Holomisa concedes to PIC inquiry he has not provided evidence
Regarding the companies Harith and Lebashe, with which he is involved in other litigation, the UDM leader attempted to evade questions
UDM leader Bantu Holomisa, conceded on Wednesday that he has not provided evidence to the commission of inquiry into the Public Investment Corporation (PIC) to support claims he has made against investment managers Harith General Partners and Lebashe Investment Group.
In a letter to the presidency last year, Holomisa accused the two companies of being “in bed" with the PIC’s former CEO Dan Matjila, to benefit from funding deals he would swing their way during his tenure at the state-owned asset manager.
He claimed Harith and Lebashe appeared to be the same company “dressed up differently, which seemingly serves as a twin portal to access PIC funds”.
Holomisa was being cross-examined at the PIC commission on Wednesday by advocate Danny Berger acting on behalf of Harith and Lebashe after appearing before the commission last month.
Harith was established by the former deputy finance minister and former PIC chair, Jabu Moleketi. Lebashe is a separate investment company established by Harith’s CEO, Tshepo Mahloele. The two companies have separate boards but occupy adjacent offices in Sandton.
There is ongoing litigation between the companies and Holomisa, following what Harith and Lebashe deemed were defamatory allegations made by Holomisa. They took him to court last year to seek an interdict preventing him from making and publicising statements they deemed were untrue.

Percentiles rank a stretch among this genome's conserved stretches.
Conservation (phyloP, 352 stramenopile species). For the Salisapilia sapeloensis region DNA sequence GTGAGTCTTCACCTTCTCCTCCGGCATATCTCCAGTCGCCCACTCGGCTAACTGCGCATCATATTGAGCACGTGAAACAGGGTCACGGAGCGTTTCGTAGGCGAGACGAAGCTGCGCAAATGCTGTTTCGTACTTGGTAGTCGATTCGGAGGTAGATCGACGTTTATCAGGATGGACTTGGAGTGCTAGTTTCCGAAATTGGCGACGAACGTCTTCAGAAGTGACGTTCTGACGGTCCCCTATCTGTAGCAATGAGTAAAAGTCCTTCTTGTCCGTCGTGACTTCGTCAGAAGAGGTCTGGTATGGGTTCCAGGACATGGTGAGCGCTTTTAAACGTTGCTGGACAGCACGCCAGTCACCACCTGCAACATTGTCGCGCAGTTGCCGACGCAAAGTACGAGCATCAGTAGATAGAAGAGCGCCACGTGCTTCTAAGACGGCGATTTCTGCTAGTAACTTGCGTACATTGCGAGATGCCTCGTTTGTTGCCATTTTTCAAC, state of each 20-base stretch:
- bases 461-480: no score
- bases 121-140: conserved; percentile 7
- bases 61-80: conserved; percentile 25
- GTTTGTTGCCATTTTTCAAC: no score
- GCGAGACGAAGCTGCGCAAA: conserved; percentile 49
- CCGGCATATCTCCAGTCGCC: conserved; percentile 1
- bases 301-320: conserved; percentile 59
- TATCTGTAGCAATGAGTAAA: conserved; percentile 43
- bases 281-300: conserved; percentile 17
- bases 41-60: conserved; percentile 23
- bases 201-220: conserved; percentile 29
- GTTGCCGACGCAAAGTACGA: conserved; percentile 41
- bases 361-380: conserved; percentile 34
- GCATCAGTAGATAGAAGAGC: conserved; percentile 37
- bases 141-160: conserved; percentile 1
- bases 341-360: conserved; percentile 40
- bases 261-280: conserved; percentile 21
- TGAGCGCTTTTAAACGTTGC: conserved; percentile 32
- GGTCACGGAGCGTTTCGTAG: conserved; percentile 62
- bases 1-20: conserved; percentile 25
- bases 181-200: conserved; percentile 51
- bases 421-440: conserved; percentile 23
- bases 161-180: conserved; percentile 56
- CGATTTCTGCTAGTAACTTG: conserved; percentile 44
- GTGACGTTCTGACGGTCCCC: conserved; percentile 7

The high court found in Harith’s favour and granted the interdict. Holomisa has subsequently filed an application for leave to appeal, which is yet to be heard.
Holomisa appeared to have made the same statements while appearing before the commission last month, prompting an application from the companies seeking the right to cross-examine him.
After making the concession that he had not provided any evidence to the commission to support his allegations regarding the two firms, Holomisa attempted to evade questions from Berger. At one point, Holomisa even tried to reply to questions with questions of his own.
“I am going to keep on throwing these questions [at you] to empower the commission,” said Holomisa. “You do that,” said Berger in response.
What little that could be agreed on was that Harith did borrow R25m from the PIC as “seed capital” shortly after it was established in 2006, and that this loan was repaid with interest.
“The general [Holomisa] has omitted to inform the commission that he is in litigation with us in court concerning the allegations he has made against us. He is essentially asking the commission to ask questions that he already has the answers to,” said Pule Molebeledi, head of stakeholder engagements at Harith.
Harith and Lebashe are also seeking damages for defamation from Holomisa. The case is yet to be heard.
With Giulietta Talevi